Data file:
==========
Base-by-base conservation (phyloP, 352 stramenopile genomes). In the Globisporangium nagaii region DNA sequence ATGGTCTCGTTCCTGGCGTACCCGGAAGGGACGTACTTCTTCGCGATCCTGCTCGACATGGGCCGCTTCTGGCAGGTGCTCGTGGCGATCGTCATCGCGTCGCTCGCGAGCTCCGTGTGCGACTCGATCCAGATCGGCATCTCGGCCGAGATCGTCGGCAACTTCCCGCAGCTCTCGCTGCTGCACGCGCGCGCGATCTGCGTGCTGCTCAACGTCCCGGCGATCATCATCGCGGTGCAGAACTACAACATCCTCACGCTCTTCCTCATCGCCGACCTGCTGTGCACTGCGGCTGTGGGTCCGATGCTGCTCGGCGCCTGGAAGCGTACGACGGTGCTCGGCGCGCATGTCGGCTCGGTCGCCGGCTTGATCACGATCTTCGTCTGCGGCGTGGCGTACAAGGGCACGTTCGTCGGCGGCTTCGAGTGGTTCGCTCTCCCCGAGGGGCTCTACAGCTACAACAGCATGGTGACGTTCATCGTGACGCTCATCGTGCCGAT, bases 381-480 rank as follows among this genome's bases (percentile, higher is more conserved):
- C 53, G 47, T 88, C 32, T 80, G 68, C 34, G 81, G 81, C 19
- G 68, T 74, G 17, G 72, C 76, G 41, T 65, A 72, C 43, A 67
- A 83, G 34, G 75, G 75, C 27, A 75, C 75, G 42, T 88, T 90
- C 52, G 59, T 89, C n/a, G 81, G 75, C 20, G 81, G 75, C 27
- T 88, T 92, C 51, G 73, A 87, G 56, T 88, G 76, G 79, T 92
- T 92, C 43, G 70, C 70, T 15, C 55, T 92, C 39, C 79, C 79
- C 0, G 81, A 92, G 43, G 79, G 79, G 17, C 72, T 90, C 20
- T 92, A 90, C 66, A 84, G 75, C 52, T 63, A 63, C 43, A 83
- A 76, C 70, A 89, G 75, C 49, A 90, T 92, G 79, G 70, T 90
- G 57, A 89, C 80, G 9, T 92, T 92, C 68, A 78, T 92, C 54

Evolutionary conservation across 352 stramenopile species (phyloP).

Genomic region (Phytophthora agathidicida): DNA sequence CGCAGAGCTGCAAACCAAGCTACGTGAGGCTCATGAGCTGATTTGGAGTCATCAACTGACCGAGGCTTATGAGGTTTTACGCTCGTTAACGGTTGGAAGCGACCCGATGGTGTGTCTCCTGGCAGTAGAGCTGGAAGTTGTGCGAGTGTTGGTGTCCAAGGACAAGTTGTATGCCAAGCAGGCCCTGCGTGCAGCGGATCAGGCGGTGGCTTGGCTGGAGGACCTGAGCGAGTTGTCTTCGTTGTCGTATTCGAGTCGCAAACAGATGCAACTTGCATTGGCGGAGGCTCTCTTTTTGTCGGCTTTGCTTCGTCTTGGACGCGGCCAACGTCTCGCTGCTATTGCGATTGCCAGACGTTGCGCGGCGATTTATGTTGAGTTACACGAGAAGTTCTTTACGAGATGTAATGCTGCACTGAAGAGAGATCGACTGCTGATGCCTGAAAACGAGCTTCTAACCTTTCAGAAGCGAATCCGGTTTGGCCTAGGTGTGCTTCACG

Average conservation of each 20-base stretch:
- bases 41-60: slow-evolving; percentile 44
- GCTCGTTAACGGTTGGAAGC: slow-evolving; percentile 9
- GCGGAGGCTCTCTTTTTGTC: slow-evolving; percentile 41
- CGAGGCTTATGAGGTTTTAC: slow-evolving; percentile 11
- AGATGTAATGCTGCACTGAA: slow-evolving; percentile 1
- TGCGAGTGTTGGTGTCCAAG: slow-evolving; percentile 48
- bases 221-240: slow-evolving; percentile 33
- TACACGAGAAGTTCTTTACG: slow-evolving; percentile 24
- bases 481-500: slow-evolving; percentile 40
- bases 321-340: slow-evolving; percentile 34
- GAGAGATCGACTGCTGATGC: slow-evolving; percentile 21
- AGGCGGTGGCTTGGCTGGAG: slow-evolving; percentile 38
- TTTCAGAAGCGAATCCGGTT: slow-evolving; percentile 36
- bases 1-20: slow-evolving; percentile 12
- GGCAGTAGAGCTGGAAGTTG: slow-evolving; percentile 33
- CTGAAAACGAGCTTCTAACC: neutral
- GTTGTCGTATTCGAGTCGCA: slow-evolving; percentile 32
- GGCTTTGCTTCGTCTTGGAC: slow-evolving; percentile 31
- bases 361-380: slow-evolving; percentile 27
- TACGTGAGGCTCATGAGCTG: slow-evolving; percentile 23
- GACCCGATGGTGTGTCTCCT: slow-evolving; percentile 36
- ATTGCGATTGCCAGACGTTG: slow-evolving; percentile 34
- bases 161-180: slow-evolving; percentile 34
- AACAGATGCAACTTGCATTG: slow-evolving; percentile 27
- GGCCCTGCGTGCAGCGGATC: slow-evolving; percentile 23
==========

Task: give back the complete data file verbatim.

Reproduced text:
Base-by-base conservation (phyloP, 352 stramenopile genomes). In the Globisporangium nagaii region DNA sequence ATGGTCTCGTTCCTGGCGTACCCGGAAGGGACGTACTTCTTCGCGATCCTGCTCGACATGGGCCGCTTCTGGCAGGTGCTCGTGGCGATCGTCATCGCGTCGCTCGCGAGCTCCGTGTGCGACTCGATCCAGATCGGCATCTCGGCCGAGATCGTCGGCAACTTCCCGCAGCTCTCGCTGCTGCACGCGCGCGCGATCTGCGTGCTGCTCAACGTCCCGGCGATCATCATCGCGGTGCAGAACTACAACATCCTCACGCTCTTCCTCATCGCCGACCTGCTGTGCACTGCGGCTGTGGGTCCGATGCTGCTCGGCGCCTGGAAGCGTACGACGGTGCTCGGCGCGCATGTCGGCTCGGTCGCCGGCTTGATCACGATCTTCGTCTGCGGCGTGGCGTACAAGGGCACGTTCGTCGGCGGCTTCGAGTGGTTCGCTCTCCCCGAGGGGCTCTACAGCTACAACAGCATGGTGACGTTCATCGTGACGCTCATCGTGCCGAT, bases 381-480 rank as follows among this genome's bases (percentile, higher is more conserved):
- C 53, G 47, T 88, C 32, T 80, G 68, C 34, G 81, G 81, C 19
- G 68, T 74, G 17, G 72, C 76, G 41, T 65, A 72, C 43, A 67
- A 83, G 34, G 75, G 75, C 27, A 75, C 75, G 42, T 88, T 90
- C 52, G 59, T 89, C n/a, G 81, G 75, C 20, G 81, G 75, C 27
- T 88, T 92, C 51, G 73, A 87, G 56, T 88, G 76, G 79, T 92
- T 92, C 43, G 70, C 70, T 15, C 55, T 92, C 39, C 79, C 79
- C 0, G 81, A 92, G 43, G 79, G 79, G 17, C 72, T 90, C 20
- T 92, A 90, C 66, A 84, G 75, C 52, T 63, A 63, C 43, A 83
- A 76, C 70, A 89, G 75, C 49, A 90, T 92, G 79, G 70, T 90
- G 57, A 89, C 80, G 9, T 92, T 92, C 68, A 78, T 92, C 54

Evolutionary conservation across 352 stramenopile species (phyloP).

Genomic region (Phytophthora agathidicida): DNA sequence CGCAGAGCTGCAAACCAAGCTACGTGAGGCTCATGAGCTGATTTGGAGTCATCAACTGACCGAGGCTTATGAGGTTTTACGCTCGTTAACGGTTGGAAGCGACCCGATGGTGTGTCTCCTGGCAGTAGAGCTGGAAGTTGTGCGAGTGTTGGTGTCCAAGGACAAGTTGTATGCCAAGCAGGCCCTGCGTGCAGCGGATCAGGCGGTGGCTTGGCTGGAGGACCTGAGCGAGTTGTCTTCGTTGTCGTATTCGAGTCGCAAACAGATGCAACTTGCATTGGCGGAGGCTCTCTTTTTGTCGGCTTTGCTTCGTCTTGGACGCGGCCAACGTCTCGCTGCTATTGCGATTGCCAGACGTTGCGCGGCGATTTATGTTGAGTTACACGAGAAGTTCTTTACGAGATGTAATGCTGCACTGAAGAGAGATCGACTGCTGATGCCTGAAAACGAGCTTCTAACCTTTCAGAAGCGAATCCGGTTTGGCCTAGGTGTGCTTCACG

Average conservation of each 20-base stretch:
- bases 41-60: slow-evolving; percentile 44
- GCTCGTTAACGGTTGGAAGC: slow-evolving; percentile 9
- GCGGAGGCTCTCTTTTTGTC: slow-evolving; percentile 41
- CGAGGCTTATGAGGTTTTAC: slow-evolving; percentile 11
- AGATGTAATGCTGCACTGAA: slow-evolving; percentile 1
- TGCGAGTGTTGGTGTCCAAG: slow-evolving; percentile 48
- bases 221-240: slow-evolving; percentile 33
- TACACGAGAAGTTCTTTACG: slow-evolving; percentile 24
- bases 481-500: slow-evolving; percentile 40
- bases 321-340: slow-evolving; percentile 34
- GAGAGATCGACTGCTGATGC: slow-evolving; percentile 21
- AGGCGGTGGCTTGGCTGGAG: slow-evolving; percentile 38
- TTTCAGAAGCGAATCCGGTT: slow-evolving; percentile 36
- bases 1-20: slow-evolving; percentile 12
- GGCAGTAGAGCTGGAAGTTG: slow-evolving; percentile 33
- CTGAAAACGAGCTTCTAACC: neutral
- GTTGTCGTATTCGAGTCGCA: slow-evolving; percentile 32
- GGCTTTGCTTCGTCTTGGAC: slow-evolving; percentile 31
- bases 361-380: slow-evolving; percentile 27
- TACGTGAGGCTCATGAGCTG: slow-evolving; percentile 23
- GACCCGATGGTGTGTCTCCT: slow-evolving; percentile 36
- ATTGCGATTGCCAGACGTTG: slow-evolving; percentile 34
- bases 161-180: slow-evolving; percentile 34
- AACAGATGCAACTTGCATTG: slow-evolving; percentile 27
- GGCCCTGCGTGCAGCGGATC: slow-evolving; percentile 23